There has been no escaping the weirdness of the situation, even if Sousa says that the players’ patriotism and openmindedness to his methods have helped, and it is easy to wonder why Zbigniew Boniek, the Polish Football Association president, chose to make the managerial change when he did.
The previous manager, Jerzy Brzeczek, had overseen qualification to the Euro 2020 finals but delve deeper and there were concerns about the manner of the performances, including among some of the players. When Lewandowski was asked after the 2-0 Nations League defeat to Italy last November what the plan had been, he ummed and ahhed and blew out his cheeks. It took him eight seconds to answer and the subtext was clear. There was no plan. The clip went viral.
Boniek had loved Sousa’s Fiorentina team – the one that finished fifth in Serie A in 2015-16 – and he picked up the phone. “It was a direct call from him and it gave me much more of a positive instinct to take the job,” Sousa says. “Also because Zibi is someone from football; he’s an icon of football. He wanted to make a change and, from what I understand, several players wanted to have a new route. With a new idea of football.”
When Boniek made his play, Sousa says he thought straight away about Lewandowski, a striker he could only have dreamed of signing at his various clubs, which have also included Videoton, Maccabi Tel Aviv, Basel, Tianjin Quanjian and Bordeaux. Now he would be able to call him up, although not against England and there is no point in pretending that Lewandowski’s absence is not a hammer blow.
Sousa’s playing days took him to Champions League glory with Juventus in 1996 and Borussia Dortmund in 1997 and saw him rub shoulders with a Who’s Who of the game. “The best part of football is on the pitch – there, it’s always the truth,” Sousa says. “Behind that or out of that, it doesn’t look the same.”
So which players does he remember most fondly? “Technically, the best I played with was Roberto Baggio,” he says. “Against, it was Zinedine Zidane. We have Luís Figo and Rui Costa. And also, somebody that I have in my head and my heart all the time is Gianluca Vialli.”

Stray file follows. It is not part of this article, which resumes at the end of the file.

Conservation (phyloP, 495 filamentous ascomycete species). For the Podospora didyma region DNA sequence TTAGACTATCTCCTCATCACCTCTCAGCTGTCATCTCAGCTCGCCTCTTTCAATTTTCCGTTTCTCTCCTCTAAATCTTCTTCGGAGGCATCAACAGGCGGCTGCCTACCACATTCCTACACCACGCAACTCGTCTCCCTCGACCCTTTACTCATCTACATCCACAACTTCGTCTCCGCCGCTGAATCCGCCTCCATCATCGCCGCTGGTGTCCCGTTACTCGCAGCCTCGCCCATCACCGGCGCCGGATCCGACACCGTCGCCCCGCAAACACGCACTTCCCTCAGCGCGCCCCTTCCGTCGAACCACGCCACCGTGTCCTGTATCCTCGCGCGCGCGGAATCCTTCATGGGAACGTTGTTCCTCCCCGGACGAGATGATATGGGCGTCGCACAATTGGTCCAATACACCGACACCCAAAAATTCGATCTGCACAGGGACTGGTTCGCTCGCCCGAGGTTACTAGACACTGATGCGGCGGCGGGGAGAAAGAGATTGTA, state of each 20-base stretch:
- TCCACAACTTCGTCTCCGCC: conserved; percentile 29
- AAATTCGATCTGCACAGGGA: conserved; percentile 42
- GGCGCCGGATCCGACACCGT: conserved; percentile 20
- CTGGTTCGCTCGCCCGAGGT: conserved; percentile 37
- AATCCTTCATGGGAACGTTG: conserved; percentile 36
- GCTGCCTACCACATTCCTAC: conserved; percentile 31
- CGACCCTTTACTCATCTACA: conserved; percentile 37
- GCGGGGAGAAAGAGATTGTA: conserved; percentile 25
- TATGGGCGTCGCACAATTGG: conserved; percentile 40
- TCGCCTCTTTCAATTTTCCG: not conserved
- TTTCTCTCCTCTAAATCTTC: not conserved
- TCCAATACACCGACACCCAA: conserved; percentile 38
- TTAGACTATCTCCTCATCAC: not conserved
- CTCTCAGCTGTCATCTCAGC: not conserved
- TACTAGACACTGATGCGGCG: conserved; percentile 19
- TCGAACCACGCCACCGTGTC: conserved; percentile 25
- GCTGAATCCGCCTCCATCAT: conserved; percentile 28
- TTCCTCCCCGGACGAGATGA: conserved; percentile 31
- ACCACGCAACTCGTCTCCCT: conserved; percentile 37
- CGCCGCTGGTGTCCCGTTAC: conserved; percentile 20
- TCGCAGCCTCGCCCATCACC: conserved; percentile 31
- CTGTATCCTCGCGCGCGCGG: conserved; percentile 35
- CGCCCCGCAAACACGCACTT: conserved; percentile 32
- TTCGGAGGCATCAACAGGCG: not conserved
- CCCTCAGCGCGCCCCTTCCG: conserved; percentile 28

Lewandowski, who scored a late equaliser against Hungary and two more against Andorra, belongs in the same company. “For me, football is mainly time and space and it’s amazing the space that Robert decides to occupy,” Sousa says. “And his timing. He will never be out. He scores goals in every different way. He is really complete.”
Sousa recognises that Poland’s greatest quality is to be found up front, mainly in Lewandowski but Napoli’s Arkadiusz Milik, who is on loan at Marseille, and Krzysztof Piatek of Hertha Berlin, too. That said, their goalkeepers are formidable. Brzeczek would rotate between Juventus’s Wojciech Szczesny and Lukasz Fabianski of West Ham. So far, Sousa has picked Szczesny.
“In Poland, the great players are the strikers – we need to feed them – and the expression they can have goes through the idea I always have which is to see my team dominate with the ball,” Sousa says. “[Players] who know how to give some pause and acceleration on the game but mainly to create opportunities from the wide and central corridors.”
Sousa says that his biggest challenge is to instil an aggressive, structured press and, secondly, to “handle pressure when we have the ball” – to go through the opposition’s press and achieve control.
England represent an early acid test. “The Premier League is the best league in the world and Gareth Southgate has one of the best national teams in the world,” Sousa says. “We need to take care with the spaces between the lines and to defend well the space behind our defensive line. It’s a deepness.”
Sousa has a piece of history with Southgate. In 2009, his Swansea team hosted Southgate’s Middlesbrough in the Championship and lost 3-0. It feels like a lifetime ago.